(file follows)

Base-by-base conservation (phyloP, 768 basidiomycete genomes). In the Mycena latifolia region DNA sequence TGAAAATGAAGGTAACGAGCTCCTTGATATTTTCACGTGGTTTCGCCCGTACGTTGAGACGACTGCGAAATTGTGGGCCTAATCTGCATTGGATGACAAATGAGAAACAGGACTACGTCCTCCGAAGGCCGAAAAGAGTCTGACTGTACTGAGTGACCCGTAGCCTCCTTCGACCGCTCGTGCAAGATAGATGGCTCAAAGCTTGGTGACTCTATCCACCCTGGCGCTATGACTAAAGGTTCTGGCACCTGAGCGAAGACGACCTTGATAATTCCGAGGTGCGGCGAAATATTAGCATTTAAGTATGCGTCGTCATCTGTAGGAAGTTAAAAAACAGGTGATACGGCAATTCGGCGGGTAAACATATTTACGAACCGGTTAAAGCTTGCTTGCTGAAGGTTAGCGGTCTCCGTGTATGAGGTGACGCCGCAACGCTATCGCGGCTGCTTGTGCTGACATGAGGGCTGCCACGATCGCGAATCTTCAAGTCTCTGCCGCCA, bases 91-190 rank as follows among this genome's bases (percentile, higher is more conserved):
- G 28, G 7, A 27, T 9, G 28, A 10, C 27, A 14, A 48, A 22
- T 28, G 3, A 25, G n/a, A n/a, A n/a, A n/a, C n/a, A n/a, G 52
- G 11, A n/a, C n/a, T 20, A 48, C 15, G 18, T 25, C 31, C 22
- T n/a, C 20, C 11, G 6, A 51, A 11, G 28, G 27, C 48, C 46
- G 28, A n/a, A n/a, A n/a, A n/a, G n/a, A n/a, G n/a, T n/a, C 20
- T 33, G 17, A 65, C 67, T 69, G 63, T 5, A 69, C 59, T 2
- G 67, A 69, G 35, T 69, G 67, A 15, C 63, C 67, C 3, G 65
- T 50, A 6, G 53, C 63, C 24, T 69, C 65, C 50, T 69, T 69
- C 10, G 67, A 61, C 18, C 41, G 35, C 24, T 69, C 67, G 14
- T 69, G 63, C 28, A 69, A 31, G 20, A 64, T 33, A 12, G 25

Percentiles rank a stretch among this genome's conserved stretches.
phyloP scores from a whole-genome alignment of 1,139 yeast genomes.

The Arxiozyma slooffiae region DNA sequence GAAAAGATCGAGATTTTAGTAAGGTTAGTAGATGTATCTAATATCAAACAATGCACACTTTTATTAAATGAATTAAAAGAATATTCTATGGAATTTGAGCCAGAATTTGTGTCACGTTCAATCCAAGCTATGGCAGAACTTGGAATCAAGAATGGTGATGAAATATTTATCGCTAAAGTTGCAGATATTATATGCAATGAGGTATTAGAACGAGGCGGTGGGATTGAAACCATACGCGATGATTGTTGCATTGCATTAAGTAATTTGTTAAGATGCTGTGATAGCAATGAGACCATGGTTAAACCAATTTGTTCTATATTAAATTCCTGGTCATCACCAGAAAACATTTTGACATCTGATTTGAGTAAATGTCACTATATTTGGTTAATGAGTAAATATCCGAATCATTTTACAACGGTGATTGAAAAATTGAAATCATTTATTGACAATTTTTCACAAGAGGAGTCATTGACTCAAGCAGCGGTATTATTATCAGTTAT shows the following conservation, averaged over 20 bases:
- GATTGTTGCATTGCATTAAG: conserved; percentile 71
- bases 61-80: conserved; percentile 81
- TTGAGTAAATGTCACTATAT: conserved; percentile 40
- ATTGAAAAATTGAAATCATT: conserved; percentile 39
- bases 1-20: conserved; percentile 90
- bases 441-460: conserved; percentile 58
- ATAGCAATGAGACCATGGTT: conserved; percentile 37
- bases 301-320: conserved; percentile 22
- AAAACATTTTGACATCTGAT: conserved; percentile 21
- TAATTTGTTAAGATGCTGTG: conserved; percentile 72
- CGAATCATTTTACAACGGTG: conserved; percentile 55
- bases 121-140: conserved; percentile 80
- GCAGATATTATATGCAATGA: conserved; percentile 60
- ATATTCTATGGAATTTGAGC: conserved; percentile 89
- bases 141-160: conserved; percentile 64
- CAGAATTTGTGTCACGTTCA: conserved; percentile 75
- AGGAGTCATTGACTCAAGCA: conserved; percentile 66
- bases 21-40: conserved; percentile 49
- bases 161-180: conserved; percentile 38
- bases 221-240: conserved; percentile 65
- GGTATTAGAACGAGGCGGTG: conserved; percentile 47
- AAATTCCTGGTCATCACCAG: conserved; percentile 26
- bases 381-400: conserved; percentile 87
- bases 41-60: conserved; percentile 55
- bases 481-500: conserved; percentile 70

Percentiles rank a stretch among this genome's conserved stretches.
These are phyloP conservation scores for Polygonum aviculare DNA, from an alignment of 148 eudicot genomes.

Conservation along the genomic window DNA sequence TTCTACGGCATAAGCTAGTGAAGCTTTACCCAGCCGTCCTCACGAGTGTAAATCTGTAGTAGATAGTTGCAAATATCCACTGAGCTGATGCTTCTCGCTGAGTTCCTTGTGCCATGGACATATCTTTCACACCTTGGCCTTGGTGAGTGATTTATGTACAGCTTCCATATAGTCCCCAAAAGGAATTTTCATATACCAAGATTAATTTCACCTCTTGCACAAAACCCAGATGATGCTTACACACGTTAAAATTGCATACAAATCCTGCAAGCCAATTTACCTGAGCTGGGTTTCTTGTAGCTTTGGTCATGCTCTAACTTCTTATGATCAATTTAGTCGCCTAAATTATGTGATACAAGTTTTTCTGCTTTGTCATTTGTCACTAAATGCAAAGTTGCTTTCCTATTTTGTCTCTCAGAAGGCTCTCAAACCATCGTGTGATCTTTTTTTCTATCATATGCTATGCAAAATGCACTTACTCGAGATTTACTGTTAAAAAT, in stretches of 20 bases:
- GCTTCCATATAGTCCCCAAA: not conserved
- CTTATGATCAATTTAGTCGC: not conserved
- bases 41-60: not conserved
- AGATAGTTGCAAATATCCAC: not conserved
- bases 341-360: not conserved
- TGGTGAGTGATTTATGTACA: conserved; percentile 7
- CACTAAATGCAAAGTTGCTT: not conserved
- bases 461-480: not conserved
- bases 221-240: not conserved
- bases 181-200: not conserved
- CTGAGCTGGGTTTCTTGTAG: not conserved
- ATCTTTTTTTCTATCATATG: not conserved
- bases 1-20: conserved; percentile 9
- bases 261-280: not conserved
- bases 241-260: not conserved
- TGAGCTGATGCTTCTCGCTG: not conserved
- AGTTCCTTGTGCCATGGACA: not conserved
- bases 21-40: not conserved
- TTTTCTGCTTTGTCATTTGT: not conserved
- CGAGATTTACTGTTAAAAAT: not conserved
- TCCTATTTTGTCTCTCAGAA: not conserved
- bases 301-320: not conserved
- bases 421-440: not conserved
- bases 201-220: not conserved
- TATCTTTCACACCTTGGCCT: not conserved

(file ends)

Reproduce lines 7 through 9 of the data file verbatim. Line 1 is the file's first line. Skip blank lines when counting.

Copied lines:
- T 33, G 17, A 65, C 67, T 69, G 63, T 5, A 69, C 59, T 2
- G 67, A 69, G 35, T 69, G 67, A 15, C 63, C 67, C 3, G 65
- T 50, A 6, G 53, C 63, C 24, T 69, C 65, C 50, T 69, T 69